This is, as you might expect, a totally depressing book about how terrible people in positions of power were (and likely still are in many respects) when attempting to interact with “native” folks of any stripe. This particular story concerns Peary’s expeditions to northern Greenland where he frequently stopped on his quest for the North Pole. On one occasion he brought some of the “Polar Eskimos” as they were then called, back to NYC with him. Several died and one, Minik, was a young boy and was one of the survivors. The NY Museum of Natural History treated him and his fellow Greenlanders shamefully, keeping Minik’s father’s body in their archives (even going so far as to stage a fake funeral for him to assuage the boy) along with other personal possessions belonging to him. This situation was not rectified until the last few decades. Appalling.
Harper has done a great deal of research tracking down what became of Minik and others whose lives Peary touched in the latter part of the 20th century and created a narrative that is Minik-centered, not the terrible explorer-centered tales of false bravado and accomplishments at the expense of other people. Very interesting read.
A kid told me to read this and it was great! Sort of like Daemon but without the overarching awfulness and war of all against all. I really enjoyed this book about a near future world where most people spend their time interacting in an online space, and then the guy who builds the online space--a fan of all things 80s--dies and there is a contest to see who will win his vast fortune. Just futuristic enough to be interesting but with enough pop culture references to seem really here and now, maybe it’s just because the setting for the quest covered a lot of the same spaces that I used to populate when I was a kid but it all felt so fun and familiar. The quest is quest-y enough, the characters are believable, good at games but sometimes bad at life, and there’s a lot of low level hackery and back and forth action. Loved it. You should read it.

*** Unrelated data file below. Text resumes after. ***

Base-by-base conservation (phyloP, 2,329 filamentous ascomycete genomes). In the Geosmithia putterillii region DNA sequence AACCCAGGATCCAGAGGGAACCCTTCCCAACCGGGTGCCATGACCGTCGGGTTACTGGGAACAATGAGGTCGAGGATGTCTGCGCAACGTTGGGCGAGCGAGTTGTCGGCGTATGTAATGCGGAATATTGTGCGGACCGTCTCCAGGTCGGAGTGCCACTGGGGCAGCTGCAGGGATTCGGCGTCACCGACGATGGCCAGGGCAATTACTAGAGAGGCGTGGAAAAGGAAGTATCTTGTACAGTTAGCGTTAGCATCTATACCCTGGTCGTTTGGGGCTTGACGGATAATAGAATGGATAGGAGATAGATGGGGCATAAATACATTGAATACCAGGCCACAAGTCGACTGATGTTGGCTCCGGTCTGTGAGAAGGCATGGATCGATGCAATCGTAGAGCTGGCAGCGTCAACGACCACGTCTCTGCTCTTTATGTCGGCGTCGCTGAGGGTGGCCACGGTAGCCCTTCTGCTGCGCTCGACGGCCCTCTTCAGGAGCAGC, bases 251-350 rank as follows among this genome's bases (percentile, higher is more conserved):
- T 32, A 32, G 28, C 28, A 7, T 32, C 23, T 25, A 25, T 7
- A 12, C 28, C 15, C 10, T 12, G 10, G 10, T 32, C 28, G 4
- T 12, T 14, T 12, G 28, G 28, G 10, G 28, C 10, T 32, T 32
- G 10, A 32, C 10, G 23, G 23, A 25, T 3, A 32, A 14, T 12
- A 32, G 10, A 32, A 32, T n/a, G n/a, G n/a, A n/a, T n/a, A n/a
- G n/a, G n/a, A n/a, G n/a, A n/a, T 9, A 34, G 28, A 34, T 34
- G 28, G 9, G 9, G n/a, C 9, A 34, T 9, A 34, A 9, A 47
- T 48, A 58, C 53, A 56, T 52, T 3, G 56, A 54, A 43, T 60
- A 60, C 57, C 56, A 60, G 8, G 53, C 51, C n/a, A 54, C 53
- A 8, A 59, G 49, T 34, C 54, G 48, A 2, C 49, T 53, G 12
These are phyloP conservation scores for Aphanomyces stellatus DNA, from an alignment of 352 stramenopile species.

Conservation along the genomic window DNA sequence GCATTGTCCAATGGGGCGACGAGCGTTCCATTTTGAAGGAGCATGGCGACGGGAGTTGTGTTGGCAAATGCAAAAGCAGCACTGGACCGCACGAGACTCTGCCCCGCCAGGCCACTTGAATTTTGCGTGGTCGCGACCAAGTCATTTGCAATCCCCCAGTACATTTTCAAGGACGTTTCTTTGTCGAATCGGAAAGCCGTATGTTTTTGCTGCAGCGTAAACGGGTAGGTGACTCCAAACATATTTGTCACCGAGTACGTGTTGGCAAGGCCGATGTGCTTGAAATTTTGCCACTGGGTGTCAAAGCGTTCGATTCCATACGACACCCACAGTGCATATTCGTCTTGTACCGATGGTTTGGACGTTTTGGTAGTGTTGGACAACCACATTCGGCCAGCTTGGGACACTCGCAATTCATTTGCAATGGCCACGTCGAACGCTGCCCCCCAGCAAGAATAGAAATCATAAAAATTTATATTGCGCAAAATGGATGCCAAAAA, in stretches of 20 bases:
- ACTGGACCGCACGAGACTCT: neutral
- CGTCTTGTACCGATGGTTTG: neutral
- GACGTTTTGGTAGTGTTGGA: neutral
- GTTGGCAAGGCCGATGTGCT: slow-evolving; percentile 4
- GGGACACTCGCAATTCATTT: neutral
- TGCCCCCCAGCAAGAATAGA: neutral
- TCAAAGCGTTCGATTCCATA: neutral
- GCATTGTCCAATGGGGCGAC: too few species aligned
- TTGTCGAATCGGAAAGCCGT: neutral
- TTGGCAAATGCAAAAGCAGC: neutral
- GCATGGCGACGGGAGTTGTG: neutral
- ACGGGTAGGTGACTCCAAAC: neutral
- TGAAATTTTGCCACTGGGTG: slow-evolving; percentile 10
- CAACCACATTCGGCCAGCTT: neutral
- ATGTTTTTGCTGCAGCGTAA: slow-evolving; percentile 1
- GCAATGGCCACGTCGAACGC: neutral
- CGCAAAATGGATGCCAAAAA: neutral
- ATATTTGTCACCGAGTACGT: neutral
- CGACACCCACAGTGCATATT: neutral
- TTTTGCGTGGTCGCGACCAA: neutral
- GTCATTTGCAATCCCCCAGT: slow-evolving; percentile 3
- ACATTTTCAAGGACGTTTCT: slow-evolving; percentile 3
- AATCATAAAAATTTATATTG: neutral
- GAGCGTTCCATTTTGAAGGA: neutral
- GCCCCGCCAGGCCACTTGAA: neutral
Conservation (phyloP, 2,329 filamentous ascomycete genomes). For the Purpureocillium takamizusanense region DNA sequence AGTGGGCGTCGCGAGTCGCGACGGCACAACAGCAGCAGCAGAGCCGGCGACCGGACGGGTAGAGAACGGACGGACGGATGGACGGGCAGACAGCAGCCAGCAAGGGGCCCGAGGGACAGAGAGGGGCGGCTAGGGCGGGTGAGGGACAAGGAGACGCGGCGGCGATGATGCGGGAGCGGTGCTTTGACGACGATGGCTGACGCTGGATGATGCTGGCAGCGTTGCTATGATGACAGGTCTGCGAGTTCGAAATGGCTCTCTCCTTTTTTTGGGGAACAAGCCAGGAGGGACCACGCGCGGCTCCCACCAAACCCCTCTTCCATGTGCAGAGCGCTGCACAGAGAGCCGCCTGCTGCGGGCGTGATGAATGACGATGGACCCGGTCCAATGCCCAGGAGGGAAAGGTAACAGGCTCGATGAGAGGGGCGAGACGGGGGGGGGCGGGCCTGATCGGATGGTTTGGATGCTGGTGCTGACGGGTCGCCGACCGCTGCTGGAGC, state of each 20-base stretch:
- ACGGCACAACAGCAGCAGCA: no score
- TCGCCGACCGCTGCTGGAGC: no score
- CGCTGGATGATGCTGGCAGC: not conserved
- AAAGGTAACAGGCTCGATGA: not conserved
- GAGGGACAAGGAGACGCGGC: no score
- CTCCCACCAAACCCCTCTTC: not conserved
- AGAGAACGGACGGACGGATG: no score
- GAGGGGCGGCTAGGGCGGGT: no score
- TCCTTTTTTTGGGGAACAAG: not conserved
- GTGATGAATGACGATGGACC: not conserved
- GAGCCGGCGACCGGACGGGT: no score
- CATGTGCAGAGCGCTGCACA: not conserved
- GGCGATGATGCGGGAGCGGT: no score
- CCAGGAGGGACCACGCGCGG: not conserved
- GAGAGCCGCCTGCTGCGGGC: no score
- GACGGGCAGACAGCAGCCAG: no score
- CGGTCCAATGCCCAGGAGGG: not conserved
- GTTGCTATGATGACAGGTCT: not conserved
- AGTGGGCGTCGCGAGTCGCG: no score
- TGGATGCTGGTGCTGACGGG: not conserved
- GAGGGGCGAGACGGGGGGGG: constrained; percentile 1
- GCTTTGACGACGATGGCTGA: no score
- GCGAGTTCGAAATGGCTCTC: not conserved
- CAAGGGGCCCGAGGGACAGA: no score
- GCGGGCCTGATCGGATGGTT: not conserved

The fascinating thing that I did not know about this book before I started reading it was that Poulsen, the author and now senior editor of Wired, is a former black-hat hacker who did some prison time. This explains, I think, some of the parts of this book that I liked the best: the really thorough and knowledgeable explanations of the hacks, the lengthy discussions he seems to have had with everyone involved in order to get a good story and the general understanding of how things like IRC and BBSes and other stuff like that worked. As a reader who knows how this stuff works who is often reading books written by people who don’t know, I was really excited to get to read a book written for people like me. Poulsen is a thorough researcher and turned the whole story of Max Vision (Butler) into a linear tale of one guy and the decisions that he makes that turn him into one of the most powerful guys in the online credit card data trading markets. Along the way you learn about these markets, the other players in them and some stuff about Silicon Valley back before the first bubble burst.
This is a collection of essays by Daniel Tammet, a mathematician and savant discussing things that are only tangentially mathematically related: the way he predicts his mother’s behavior, the things he talks about when he meets other mathematicians, what it’s like to recite pi to 25000+ places. Tammet does a good job bridging the gap between how his mind works and what he thinks other people who are not at that level of mathematical thinking would want to read about and does, to my mind, a very good job.
An excellent collection of essays that I’d somehow managed to miss entirely the first times they appeared in various places, mostly the New Yorker. The essays range from a real-life locked room murder mystery (by a Sherlock historian) to a look inside the communities that work deep under NYC digging tunnels for new water systems. Very readable and always leave you wanting to read more about the topics and/or tell people about them in detail.
Started reading this last year. Finished it this year. Enjoyed getting just a bit more Adams stuff that I hadn’t read even though some of it is a little loose-ended or seems written for a purpose that’s not “read this after I’ve been dead for a decade and the whole world of computers has changed” Even though, fun read, learned a bit more about Adams and got to read just a bit more fiction even if I’ll never know how that particular story ends.
This was free in the ibook store so I bought it and read it at the gym. Fun. Reminiscent of the Secret Diary of Adrian Mole but a bit more US-centric, and more of a comic book (with great drawings) and less of a journally thing. I liked it. I’ll go get the other ones from the library.